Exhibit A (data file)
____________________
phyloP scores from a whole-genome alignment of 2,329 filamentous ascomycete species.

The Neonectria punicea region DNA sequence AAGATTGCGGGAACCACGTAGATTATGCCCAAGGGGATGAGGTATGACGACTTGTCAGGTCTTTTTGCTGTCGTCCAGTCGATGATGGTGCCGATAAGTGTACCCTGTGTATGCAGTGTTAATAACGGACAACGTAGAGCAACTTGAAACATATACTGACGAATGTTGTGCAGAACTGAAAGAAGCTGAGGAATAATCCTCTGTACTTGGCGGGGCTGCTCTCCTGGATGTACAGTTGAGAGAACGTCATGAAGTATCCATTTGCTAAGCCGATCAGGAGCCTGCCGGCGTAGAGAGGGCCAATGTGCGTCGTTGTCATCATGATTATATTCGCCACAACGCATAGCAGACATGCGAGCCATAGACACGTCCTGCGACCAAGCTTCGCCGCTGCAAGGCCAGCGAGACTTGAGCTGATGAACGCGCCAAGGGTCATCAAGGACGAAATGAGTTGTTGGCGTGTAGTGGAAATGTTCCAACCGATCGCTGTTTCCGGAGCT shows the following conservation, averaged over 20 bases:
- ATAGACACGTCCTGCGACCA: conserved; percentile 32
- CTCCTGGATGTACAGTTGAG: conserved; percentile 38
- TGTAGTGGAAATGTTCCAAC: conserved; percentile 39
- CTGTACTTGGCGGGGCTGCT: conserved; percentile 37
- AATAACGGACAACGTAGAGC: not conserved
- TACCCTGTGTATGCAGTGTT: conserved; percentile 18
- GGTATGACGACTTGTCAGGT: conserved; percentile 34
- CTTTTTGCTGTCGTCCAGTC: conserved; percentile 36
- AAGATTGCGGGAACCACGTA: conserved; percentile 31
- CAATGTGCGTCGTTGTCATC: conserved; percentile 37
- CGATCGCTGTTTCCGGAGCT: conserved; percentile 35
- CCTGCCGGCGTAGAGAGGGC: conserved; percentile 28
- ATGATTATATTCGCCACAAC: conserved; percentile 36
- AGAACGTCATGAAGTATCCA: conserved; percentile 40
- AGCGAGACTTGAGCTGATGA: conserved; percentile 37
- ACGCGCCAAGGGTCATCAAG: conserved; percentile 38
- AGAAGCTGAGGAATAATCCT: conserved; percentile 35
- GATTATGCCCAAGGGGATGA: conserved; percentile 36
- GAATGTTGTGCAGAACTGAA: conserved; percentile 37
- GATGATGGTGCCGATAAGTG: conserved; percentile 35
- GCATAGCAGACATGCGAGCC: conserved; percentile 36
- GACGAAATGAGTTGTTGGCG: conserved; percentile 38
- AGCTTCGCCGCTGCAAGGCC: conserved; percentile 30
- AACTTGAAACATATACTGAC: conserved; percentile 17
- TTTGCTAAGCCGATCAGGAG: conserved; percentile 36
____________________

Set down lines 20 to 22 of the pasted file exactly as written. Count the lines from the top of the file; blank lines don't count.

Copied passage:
- GATTATGCCCAAGGGGATGA: conserved; percentile 36
- GAATGTTGTGCAGAACTGAA: conserved; percentile 37
- GATGATGGTGCCGATAAGTG: conserved; percentile 35